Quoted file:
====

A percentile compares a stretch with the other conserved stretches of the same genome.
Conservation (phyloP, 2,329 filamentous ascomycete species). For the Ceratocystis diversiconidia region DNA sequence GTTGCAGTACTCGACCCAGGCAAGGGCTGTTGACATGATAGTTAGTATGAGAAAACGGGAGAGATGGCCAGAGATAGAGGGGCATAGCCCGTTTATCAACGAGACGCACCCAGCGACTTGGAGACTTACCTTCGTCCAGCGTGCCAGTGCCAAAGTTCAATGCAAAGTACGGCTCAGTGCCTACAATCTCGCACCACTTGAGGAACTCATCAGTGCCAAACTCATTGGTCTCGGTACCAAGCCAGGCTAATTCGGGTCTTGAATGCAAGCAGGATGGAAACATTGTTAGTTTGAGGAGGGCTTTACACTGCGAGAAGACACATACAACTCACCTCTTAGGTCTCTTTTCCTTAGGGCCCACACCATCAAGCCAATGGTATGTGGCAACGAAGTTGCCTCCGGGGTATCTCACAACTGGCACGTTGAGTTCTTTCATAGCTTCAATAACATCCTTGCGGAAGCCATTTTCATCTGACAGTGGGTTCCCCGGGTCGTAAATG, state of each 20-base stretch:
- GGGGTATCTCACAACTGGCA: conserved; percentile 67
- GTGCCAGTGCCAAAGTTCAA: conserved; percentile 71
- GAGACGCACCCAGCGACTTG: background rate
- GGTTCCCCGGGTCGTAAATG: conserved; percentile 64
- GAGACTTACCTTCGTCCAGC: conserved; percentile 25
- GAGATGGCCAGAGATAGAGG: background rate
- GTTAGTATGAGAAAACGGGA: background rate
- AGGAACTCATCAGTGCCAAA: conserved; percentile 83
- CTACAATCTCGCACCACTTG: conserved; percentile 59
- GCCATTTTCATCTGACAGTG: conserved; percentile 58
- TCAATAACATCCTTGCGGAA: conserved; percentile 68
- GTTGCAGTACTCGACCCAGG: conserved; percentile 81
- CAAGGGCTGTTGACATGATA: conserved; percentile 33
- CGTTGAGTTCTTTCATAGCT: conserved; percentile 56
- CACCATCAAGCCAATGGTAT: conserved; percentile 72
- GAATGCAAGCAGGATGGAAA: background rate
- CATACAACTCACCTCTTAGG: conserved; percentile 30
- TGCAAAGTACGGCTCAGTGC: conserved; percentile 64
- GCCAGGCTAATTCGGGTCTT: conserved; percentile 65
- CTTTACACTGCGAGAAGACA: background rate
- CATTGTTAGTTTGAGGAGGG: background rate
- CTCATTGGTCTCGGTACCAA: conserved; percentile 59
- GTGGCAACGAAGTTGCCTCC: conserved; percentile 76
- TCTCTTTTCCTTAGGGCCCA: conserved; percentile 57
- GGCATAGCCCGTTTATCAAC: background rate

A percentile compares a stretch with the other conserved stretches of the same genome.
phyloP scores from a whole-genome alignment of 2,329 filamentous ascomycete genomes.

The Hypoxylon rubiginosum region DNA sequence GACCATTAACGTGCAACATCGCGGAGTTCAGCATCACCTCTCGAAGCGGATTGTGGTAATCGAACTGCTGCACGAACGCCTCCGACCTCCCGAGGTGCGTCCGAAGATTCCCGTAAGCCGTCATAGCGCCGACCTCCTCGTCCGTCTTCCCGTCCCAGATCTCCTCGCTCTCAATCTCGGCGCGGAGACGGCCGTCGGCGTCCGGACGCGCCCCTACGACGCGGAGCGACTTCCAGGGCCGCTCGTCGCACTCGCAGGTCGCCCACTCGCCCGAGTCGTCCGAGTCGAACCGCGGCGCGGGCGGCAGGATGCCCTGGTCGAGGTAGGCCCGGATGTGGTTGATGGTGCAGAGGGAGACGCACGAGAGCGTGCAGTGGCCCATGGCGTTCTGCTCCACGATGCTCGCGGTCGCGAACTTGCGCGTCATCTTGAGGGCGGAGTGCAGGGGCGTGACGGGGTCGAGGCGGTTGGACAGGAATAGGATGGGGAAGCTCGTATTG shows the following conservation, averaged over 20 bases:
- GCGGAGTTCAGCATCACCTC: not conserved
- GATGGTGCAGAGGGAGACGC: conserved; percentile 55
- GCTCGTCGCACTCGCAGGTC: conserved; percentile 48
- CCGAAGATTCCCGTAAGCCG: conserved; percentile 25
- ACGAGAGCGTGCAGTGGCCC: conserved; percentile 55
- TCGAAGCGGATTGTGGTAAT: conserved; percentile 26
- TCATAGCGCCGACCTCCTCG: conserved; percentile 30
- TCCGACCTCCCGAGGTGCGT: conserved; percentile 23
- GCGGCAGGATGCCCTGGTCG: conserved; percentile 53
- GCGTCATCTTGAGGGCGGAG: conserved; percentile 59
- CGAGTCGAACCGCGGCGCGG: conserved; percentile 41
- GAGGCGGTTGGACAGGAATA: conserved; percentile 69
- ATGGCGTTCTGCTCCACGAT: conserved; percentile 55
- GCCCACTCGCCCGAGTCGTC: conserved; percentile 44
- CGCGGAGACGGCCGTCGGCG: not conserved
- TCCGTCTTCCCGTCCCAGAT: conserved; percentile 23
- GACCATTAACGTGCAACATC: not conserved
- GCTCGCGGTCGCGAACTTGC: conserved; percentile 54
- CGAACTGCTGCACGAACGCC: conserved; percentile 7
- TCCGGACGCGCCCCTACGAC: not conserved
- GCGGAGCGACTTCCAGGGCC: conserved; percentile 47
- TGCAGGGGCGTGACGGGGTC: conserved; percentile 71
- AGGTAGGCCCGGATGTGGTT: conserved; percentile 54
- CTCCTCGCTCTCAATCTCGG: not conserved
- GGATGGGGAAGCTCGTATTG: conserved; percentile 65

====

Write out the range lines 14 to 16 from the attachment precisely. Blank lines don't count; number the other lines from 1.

- GTTGCAGTACTCGACCCAGG: conserved; percentile 81
- CAAGGGCTGTTGACATGATA: conserved; percentile 33
- CGTTGAGTTCTTTCATAGCT: conserved; percentile 56